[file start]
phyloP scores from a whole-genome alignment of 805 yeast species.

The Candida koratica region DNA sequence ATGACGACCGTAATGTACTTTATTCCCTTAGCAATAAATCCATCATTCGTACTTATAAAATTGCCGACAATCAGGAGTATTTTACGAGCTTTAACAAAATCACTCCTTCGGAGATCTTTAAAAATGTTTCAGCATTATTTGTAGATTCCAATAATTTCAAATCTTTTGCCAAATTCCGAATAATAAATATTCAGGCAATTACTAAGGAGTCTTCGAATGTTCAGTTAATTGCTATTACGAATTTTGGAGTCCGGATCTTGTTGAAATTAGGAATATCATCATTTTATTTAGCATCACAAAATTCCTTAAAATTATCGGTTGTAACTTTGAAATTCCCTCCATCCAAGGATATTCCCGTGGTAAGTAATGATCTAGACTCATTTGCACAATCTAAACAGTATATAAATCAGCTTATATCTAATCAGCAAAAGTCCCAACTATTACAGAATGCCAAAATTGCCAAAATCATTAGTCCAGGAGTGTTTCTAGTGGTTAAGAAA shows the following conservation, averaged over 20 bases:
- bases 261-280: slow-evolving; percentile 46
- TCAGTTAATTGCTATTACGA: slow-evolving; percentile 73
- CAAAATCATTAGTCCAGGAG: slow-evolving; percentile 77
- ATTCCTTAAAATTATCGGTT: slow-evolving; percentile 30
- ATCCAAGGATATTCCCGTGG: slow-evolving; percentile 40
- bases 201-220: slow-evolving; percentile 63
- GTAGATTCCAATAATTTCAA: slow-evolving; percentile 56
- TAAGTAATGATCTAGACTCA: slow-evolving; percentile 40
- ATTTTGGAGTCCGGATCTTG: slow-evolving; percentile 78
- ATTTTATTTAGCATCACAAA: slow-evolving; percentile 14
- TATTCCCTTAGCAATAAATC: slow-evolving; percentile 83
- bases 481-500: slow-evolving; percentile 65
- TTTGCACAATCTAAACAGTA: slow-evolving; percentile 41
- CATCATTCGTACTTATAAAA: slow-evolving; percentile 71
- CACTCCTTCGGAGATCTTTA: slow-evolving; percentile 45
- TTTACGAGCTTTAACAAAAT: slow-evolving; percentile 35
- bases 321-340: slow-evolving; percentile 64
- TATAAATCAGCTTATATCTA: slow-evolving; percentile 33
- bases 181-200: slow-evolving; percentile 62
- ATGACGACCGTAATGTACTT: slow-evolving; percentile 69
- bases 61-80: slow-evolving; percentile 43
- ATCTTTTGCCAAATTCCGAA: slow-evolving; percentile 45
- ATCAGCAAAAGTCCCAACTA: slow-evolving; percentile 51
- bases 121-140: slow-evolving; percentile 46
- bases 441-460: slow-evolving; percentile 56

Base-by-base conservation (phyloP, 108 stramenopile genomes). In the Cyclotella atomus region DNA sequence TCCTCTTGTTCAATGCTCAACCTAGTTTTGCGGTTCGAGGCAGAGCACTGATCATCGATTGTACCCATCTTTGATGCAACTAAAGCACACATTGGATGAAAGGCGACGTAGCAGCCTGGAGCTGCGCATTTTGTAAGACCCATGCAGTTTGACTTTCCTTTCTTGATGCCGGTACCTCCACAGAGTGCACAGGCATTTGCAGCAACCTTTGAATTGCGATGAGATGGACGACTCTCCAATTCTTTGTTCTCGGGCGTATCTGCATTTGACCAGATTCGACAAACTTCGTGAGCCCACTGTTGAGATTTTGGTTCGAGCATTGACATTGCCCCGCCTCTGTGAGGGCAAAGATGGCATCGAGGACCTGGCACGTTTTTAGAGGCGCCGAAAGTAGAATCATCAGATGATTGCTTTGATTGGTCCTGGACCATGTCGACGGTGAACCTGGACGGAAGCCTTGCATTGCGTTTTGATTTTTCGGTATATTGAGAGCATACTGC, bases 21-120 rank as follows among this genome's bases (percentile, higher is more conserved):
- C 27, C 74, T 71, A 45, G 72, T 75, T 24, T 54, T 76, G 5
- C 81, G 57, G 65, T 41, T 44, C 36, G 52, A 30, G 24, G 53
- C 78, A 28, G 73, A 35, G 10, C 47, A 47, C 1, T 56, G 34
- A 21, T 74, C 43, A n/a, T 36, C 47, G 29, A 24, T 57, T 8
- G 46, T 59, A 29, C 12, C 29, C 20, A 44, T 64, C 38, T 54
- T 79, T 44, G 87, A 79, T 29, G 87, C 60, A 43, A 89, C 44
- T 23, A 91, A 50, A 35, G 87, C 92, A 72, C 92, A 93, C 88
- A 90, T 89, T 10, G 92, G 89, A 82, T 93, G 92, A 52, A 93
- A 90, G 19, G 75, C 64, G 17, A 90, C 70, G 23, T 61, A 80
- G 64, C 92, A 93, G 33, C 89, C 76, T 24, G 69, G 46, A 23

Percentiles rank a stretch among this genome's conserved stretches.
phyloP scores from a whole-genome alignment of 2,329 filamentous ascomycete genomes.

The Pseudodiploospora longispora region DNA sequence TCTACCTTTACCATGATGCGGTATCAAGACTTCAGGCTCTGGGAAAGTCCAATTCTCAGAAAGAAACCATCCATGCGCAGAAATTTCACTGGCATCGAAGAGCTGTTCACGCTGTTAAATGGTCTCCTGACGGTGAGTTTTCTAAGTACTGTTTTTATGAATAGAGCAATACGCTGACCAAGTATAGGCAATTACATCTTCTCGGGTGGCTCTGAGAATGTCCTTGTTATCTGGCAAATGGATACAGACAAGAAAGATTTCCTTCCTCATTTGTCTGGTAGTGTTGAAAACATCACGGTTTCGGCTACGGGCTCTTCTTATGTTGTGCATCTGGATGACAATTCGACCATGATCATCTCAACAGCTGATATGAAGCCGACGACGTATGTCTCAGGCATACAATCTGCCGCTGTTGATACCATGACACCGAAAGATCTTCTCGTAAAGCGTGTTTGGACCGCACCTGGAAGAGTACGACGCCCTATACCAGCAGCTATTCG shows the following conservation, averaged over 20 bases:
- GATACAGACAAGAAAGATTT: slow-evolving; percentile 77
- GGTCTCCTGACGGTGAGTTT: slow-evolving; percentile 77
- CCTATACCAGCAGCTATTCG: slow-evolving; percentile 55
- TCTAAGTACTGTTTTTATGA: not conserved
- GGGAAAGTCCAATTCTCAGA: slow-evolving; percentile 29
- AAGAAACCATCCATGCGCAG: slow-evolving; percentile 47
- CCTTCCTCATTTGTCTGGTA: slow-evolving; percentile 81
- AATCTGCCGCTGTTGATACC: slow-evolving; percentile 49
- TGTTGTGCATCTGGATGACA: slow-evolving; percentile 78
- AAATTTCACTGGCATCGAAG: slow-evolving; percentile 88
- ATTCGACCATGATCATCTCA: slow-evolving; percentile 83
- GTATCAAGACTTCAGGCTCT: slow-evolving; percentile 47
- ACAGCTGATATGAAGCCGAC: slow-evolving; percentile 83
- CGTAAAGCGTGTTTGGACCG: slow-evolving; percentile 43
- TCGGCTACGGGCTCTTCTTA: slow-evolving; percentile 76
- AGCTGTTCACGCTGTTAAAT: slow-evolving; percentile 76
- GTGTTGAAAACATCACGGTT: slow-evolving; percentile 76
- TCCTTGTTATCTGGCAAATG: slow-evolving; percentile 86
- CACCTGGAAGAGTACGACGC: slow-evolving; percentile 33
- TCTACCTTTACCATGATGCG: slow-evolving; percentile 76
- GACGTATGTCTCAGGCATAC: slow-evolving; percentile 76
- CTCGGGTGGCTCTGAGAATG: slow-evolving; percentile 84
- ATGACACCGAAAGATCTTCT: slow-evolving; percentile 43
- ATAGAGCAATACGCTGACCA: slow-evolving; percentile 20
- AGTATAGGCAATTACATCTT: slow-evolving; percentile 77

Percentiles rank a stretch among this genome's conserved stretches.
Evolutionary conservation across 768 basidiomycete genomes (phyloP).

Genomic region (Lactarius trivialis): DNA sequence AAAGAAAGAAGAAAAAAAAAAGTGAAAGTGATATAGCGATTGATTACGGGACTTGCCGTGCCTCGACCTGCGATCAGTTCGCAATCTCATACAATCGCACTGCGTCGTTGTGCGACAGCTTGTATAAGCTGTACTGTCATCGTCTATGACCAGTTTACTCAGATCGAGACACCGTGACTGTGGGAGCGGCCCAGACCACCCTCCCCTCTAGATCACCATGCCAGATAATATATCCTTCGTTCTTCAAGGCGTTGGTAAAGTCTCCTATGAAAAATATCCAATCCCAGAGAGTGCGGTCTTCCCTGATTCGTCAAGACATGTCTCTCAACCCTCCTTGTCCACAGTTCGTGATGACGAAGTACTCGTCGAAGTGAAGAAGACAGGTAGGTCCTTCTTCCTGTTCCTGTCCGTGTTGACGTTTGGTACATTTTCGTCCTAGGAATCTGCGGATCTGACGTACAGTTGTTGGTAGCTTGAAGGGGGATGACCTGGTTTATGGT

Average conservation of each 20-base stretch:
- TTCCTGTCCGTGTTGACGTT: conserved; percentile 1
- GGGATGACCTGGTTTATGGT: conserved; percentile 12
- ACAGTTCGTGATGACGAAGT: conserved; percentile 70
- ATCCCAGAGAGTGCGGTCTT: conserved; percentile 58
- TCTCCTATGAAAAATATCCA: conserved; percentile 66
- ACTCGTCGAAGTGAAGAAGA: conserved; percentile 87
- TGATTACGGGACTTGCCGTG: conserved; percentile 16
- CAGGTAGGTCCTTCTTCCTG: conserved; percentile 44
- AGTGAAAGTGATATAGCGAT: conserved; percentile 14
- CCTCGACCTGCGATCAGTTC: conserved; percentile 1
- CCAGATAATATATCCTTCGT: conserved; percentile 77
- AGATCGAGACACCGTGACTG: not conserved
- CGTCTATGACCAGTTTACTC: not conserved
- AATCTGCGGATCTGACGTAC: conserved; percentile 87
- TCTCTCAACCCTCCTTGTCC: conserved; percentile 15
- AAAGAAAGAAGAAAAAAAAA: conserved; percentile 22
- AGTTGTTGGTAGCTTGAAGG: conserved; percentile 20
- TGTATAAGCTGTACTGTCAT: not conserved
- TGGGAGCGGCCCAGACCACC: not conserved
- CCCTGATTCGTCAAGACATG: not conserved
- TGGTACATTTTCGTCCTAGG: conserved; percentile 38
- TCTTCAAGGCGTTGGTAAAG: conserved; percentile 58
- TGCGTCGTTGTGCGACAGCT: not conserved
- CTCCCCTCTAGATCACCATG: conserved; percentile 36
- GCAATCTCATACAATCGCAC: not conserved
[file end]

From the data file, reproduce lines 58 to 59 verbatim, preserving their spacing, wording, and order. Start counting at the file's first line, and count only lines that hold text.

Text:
- GTGTTGAAAACATCACGGTT: slow-evolving; percentile 76
- TCCTTGTTATCTGGCAAATG: slow-evolving; percentile 86